Many people are called to the ministry—I was called away from it. I remember it as if it were yesterday. Megan and I had moved across the country so that she could attend graduate school and I could attend seminary. I was at Southeastern Baptist Theological Seminary in order to obtain a M.Div., on my way to a Ph.D. in History—my goal was to teach church history. We had totally worked this out—she had scholarships for UNC, I had scholarships for Southeastern—all we had to do was go to school, work campus jobs, and our plans would pan out.
Things weren't right on Southeastern's campus. 1987 was a bad time to be a Baptist who wasn't a fundamentalist, and Southeastern was at the forefront of the fundamentalist takeover of SBC institutions. It was strange, to say the least. I remember driving home from class one day when the guy in the passenger seat next to me said to me (and I quote), "Get the hell out of there." The only problem was—there was no guy in the passenger seat. But the voice was audible—clear, and loud, and direct, and convincing. So much so that I didn't give it a second thought—the next day I withdrew from seminary and gave up my scholarships and my job. But I certainly didn't have a clue as to what was next—I was walking away from our plan, after all. We had moved across the country for this, and here was that guy in the passenger seat messing it all up.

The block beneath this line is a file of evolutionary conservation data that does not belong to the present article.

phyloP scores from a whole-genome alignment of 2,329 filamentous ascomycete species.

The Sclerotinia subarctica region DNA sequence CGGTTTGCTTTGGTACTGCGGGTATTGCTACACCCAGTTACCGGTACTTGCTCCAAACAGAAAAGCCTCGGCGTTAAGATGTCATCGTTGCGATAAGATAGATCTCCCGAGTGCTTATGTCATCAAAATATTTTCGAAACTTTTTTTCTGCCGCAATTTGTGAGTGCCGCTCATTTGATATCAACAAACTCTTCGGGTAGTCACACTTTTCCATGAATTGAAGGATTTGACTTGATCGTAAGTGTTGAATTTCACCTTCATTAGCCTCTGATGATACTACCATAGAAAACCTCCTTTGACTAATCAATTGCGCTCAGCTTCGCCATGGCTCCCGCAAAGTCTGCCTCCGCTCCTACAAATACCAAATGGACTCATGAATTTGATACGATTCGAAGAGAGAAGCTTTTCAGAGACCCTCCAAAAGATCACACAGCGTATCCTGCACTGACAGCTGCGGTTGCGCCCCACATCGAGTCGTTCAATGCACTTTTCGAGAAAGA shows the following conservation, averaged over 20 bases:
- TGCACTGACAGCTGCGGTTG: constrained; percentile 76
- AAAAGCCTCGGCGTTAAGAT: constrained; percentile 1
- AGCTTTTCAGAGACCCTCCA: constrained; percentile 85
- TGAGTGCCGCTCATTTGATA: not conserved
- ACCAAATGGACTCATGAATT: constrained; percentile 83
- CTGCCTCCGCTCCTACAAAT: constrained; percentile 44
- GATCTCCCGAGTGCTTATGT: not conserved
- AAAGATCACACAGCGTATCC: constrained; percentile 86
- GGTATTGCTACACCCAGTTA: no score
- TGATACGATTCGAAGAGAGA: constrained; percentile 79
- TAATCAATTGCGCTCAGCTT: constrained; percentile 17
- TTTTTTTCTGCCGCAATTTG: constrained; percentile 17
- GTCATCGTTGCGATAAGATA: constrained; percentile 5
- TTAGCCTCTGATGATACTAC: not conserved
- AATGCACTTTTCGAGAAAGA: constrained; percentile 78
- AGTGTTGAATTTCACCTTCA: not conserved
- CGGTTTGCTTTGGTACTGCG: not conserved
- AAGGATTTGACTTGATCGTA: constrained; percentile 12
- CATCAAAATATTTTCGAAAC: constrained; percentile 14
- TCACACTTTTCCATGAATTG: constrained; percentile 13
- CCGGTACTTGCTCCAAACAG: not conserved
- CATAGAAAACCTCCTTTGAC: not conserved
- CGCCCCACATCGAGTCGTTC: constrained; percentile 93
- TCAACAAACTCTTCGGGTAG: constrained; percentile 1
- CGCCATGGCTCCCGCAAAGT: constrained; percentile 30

In short order, I got a job cutting grass, and then got a job at Duke University, and then thought about and applied to law school—and here I am today.
Sometimes, God's intervention in our lives is so subtle we may not notice it, and sometimes God has to jump into the passenger seat and grab us by the collar. The lesson I learned is simple—if you think you might be hearing God speak to you—then listen.
Ed Menger grew up at South Main in the 1960s and 1970s and is married to Megan Ullman.